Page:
Getting a bachelor’s degree has not been “tough.” It has not made me more well rounded. I was a well rounded individual going into nursing, I didn’t need a Bachelor’s degree for that. Prior to getting my education as an RN with an ADN, I edited APA papers for journal publication. I worked in the tech sector for 5 years. I speak 3 languages and without college, managed to become educated on many topics. Indeed, I know a great number of individuals who are well read, well rounded, and well educated without having access to the financial wherewithal needed to gain a college education. A college degree is a status symbol, a sign of privilege, and it is not what is needed to be a well rounded individual.
My ADN program taught me everything I needed to know about nursing, and it is a sad situation that nurses studying for their BSNs do not get more science and medical education unless they add classes to the program. I disagree with the call for MSNs and DNPs at the bedside. It is not a financially feasible solution to the nursing shortage. Advance practice positions are not necessary A better solution would be to encourage hospitals, through financial incentives, to make BSN programs more accessible and to pay nurses for the time spent getting their additional educations. In addition, the BSN could be revamped to include more science, more evidence based practice, and nurses would emerge from these fields better armed to handle changes in the medical field. What is the point of getting a BSN if you cannot apply what you learned in your program to your practice? RNs should come out of BSN programs with new information about EVP and changes in nursing theory and philosophy.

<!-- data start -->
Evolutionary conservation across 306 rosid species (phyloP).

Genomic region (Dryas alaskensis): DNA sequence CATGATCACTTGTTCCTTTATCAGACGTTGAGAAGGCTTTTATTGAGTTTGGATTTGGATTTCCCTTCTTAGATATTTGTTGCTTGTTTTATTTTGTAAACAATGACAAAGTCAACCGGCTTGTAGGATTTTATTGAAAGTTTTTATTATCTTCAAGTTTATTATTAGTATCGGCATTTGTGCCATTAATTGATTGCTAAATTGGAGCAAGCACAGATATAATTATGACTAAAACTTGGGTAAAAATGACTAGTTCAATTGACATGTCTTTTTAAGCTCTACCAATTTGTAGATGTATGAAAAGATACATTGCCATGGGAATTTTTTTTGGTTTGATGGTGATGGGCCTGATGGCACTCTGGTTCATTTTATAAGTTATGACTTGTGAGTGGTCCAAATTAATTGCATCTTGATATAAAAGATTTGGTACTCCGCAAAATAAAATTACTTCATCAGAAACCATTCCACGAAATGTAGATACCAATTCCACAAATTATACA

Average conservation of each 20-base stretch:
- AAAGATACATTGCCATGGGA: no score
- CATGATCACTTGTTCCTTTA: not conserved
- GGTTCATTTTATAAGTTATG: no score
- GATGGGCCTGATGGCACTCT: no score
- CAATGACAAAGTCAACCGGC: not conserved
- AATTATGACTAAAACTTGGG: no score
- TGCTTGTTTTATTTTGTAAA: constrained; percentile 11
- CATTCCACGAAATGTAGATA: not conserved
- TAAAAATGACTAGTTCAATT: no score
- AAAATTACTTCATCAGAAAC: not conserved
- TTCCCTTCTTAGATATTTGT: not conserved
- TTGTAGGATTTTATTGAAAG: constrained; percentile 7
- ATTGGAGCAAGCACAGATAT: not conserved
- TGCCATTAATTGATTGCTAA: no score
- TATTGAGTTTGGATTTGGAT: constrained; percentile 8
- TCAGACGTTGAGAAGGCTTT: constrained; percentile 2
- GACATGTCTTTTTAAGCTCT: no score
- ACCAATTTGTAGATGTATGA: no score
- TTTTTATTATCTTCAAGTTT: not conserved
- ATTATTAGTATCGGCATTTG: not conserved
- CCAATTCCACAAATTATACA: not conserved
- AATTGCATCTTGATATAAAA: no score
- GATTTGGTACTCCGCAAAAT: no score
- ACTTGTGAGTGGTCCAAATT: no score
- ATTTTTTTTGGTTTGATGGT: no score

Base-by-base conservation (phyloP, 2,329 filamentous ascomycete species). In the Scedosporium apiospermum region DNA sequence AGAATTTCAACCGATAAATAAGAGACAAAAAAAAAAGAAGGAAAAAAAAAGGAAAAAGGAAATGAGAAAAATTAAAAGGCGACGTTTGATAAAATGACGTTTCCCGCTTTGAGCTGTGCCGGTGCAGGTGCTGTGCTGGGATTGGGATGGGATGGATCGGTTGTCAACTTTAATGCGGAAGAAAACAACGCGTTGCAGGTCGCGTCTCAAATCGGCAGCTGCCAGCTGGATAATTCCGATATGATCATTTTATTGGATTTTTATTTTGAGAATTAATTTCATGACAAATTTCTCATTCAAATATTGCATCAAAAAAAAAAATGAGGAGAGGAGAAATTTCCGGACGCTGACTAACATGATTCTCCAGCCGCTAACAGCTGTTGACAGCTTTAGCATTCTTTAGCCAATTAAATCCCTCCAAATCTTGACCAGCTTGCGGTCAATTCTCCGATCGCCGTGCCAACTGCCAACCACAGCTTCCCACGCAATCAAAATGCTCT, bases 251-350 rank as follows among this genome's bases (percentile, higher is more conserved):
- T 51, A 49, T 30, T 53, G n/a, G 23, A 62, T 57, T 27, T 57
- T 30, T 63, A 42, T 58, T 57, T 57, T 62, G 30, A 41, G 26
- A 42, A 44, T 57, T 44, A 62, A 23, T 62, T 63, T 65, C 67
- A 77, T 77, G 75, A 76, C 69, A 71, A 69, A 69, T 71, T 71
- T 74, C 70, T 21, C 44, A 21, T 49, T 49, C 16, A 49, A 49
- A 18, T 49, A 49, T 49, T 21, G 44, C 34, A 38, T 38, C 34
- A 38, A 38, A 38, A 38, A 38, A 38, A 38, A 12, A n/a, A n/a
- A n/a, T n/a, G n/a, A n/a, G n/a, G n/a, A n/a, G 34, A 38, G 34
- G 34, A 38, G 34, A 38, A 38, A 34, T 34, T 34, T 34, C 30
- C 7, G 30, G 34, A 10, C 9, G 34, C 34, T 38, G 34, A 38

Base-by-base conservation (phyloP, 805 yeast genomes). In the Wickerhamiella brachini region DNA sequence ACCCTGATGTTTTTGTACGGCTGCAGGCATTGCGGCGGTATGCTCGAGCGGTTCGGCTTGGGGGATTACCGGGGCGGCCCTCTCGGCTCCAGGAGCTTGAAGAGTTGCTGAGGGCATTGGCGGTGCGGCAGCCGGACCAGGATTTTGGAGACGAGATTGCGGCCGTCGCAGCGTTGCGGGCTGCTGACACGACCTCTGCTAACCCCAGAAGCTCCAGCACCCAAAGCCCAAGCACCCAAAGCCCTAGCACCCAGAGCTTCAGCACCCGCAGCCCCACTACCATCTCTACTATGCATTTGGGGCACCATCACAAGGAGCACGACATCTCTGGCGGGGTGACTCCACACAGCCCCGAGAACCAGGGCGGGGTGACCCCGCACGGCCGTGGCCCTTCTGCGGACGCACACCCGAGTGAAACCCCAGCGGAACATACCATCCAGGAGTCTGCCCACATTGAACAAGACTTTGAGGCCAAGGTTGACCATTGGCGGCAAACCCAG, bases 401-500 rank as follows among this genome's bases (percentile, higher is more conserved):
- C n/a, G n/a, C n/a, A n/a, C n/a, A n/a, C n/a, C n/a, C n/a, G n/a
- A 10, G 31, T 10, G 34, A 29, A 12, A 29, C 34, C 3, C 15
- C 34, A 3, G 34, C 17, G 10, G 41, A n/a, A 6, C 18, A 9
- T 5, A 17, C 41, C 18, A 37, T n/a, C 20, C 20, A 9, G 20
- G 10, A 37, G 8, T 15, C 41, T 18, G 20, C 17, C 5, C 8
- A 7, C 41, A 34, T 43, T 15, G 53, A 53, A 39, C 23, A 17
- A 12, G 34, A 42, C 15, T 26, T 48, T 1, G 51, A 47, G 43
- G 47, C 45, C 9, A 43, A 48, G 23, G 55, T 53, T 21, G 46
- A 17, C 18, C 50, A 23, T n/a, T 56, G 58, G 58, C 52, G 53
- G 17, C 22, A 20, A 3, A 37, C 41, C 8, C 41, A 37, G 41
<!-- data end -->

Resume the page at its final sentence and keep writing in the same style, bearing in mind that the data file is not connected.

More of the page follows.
Nursing academia is looking for a reason to show that it has purpose. By calling for nurses who want to work at the bedside to have higher and higher degrees, nursing academia finds a reason for itself to exist.
Your reply to my post was patronizing and not helpful and really had nothing to do with my post, which suggests adding to the education that ADN nurses receive when seeking a BSN to make the BSN nurse a more capable nurse and make the degree process more rewarding. Implying that I was not a well rounded and whole person prior to the blessed experience of accumulating more student loan debt for a college degree and a minimal raise at work was simply an insult.